^ This is why the slant on a strat makes no sense to me, why would you want the highs on a single coil tinnier and the lows flubbier?

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              #7
              Originally posted by Markus View Post

              ^ This is why the slant on a strat makes no sense to me, why would you want the highs on a single coil tinnier and the lows flubbier?
              I dunno, it makes an awful lot of sense as a product of it's time though. E Standard tuning on vintage gear with 42-9 and non super saturated/non high gain. This was also in an era where the "fat strat" design didn't dominate the market and wasn't ubiquitous so it wasn't like, "Why wouldn't you just get another guitar if you want that sound?", they didn't have the range of selection of "other guitar" models to pick from we have.

              It makes less sense '90s on, from a rhythm perspective, for lead it still works. The single coils in the bridge can get too "tinny". You see that a lot on guitars with dual splits (pole pieces oriented the most common direction). The bridge split/tapped alone can sound really "tinny" because it's not slanted, the way the poles are arranged is parallel to the bridge

              That's exclusively for single coils of course, referring to the strat and tele design. For humbuckers it's never made a ton of sense. Possibly why it never caught on. Most people, especially in metal, are trying to get the bridge pickup sound to be tighter and less bassy. It can be OK if it's a guitar you only play leads on though. It can even sound cool there.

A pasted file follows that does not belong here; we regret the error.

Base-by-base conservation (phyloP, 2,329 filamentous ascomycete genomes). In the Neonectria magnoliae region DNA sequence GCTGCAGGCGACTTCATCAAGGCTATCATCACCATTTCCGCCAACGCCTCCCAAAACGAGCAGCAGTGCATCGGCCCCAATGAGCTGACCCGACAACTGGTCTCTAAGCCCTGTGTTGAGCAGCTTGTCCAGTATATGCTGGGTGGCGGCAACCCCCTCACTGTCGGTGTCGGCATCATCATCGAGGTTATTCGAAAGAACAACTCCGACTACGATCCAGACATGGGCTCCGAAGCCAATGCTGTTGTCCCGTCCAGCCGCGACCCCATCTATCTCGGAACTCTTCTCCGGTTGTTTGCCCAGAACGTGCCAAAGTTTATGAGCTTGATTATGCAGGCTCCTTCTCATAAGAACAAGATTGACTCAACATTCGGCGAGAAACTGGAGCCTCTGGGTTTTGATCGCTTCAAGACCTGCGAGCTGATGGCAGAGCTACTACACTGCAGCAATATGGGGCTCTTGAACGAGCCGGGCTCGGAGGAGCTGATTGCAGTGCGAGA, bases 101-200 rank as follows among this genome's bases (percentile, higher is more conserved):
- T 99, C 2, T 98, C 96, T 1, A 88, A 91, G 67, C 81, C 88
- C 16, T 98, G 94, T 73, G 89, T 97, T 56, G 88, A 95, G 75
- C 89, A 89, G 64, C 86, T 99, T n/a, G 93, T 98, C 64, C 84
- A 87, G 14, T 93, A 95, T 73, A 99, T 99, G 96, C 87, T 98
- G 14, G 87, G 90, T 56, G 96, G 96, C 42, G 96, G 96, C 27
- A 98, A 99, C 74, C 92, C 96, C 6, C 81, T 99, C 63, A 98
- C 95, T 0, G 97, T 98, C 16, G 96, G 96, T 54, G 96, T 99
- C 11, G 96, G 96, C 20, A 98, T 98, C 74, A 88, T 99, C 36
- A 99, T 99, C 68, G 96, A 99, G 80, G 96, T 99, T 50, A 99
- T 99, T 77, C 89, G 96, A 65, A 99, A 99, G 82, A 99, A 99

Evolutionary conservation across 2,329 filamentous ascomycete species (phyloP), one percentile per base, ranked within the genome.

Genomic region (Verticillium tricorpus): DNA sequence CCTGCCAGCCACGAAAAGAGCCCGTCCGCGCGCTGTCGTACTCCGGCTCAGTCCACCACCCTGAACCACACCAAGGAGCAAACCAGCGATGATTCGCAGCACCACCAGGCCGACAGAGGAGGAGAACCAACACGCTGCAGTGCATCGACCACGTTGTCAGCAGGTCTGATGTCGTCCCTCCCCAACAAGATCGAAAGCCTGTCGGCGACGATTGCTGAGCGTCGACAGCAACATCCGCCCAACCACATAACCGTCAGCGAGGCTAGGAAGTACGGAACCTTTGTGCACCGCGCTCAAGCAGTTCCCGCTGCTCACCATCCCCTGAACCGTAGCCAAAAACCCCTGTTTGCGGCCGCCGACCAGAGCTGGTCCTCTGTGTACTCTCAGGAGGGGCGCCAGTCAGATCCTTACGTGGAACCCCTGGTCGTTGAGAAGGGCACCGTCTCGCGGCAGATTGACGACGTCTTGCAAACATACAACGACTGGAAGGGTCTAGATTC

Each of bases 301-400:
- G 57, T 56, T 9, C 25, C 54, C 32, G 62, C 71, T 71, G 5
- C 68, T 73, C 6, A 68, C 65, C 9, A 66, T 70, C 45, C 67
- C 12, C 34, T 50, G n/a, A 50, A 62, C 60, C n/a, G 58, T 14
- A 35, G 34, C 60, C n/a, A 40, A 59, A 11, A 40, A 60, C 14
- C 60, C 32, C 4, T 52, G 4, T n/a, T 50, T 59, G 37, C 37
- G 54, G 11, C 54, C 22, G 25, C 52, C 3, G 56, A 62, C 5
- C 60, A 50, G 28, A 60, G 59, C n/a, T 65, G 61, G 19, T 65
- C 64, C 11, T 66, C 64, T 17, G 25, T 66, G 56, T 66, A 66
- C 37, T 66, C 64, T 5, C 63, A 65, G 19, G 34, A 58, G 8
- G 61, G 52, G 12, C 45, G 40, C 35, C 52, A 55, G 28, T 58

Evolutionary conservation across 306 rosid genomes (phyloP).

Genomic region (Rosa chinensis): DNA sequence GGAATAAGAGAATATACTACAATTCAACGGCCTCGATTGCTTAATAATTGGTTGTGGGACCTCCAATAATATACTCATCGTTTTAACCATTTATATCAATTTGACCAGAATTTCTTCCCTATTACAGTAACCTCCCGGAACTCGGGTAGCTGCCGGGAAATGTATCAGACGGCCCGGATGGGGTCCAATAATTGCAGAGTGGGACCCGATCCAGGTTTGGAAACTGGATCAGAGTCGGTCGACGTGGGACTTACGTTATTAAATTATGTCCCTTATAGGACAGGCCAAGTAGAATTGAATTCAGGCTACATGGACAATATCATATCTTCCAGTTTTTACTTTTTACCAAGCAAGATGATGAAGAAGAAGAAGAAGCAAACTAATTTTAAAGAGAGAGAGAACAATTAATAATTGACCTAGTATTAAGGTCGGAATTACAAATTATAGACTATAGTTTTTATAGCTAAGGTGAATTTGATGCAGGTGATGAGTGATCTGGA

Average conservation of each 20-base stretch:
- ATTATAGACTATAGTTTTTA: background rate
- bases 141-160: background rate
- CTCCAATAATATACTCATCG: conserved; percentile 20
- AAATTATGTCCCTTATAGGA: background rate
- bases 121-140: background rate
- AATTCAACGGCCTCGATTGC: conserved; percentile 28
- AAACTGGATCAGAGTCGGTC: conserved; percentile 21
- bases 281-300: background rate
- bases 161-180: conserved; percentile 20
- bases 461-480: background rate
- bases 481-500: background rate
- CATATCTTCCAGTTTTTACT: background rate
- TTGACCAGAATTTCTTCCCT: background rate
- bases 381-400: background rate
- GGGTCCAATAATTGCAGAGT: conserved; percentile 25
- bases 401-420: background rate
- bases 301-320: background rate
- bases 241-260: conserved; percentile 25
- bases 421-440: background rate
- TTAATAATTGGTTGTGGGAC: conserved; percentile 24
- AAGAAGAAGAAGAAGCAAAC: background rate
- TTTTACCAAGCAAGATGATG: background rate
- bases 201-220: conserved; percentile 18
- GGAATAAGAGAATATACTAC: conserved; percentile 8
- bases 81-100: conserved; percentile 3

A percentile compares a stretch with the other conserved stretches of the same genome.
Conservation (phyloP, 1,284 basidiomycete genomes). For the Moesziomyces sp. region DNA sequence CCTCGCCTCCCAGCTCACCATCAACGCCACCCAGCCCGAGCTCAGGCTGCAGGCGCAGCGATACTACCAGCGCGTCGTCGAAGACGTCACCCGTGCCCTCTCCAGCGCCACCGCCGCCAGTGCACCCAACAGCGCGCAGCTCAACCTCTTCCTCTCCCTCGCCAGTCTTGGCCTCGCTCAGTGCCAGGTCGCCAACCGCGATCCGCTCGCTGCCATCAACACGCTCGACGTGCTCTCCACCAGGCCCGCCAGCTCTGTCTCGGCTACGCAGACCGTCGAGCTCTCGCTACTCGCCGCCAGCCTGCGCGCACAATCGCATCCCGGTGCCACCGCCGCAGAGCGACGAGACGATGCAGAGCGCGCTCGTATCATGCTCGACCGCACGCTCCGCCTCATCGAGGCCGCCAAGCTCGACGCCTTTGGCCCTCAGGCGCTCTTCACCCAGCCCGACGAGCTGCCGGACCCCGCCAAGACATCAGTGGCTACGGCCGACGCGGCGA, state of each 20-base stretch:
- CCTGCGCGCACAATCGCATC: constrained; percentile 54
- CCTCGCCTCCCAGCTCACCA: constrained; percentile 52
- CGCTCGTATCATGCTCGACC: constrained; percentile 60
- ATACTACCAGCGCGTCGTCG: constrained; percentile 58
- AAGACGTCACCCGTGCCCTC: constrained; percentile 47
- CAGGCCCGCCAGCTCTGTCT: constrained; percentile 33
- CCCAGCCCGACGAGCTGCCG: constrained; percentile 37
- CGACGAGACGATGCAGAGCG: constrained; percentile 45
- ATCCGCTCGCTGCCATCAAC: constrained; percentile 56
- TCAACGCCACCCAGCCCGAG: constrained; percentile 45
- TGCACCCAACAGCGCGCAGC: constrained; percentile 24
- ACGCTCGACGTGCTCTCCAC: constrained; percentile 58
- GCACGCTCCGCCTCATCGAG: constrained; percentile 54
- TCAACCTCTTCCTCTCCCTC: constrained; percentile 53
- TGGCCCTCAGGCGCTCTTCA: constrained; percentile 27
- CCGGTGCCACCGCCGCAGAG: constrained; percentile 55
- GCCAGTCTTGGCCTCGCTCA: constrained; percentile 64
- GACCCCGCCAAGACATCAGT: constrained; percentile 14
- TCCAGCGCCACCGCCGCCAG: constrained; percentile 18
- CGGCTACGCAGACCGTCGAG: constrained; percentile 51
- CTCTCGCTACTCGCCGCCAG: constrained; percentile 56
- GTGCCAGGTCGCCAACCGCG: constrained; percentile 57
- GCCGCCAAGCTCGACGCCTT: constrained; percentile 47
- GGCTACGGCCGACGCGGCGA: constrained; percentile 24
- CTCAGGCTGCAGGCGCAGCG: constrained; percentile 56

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                #8
                Originally posted by Markus View Post

                ^ This is why the slant on a strat makes no sense to me, why would you want the highs on a single coil tinnier and the lows flubbier?
                Sounds like a perfect description of djent tone to me.

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                  #9
                  That looks like it's had some surgery and a really bad refinish. I wouldn't even trust that the pickup was originally slanted or that it was built with a neck pickup.

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                    #10
                    That control layout tho.

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                      #11
                      Originally posted by jacksonplayer View Post
                      That looks like it's had some surgery and a really bad refinish. I wouldn't even trust that the pickup was originally slanted or that it was built with a neck pickup.
                      Yeah, it's a refinish. The description is pretty thorough.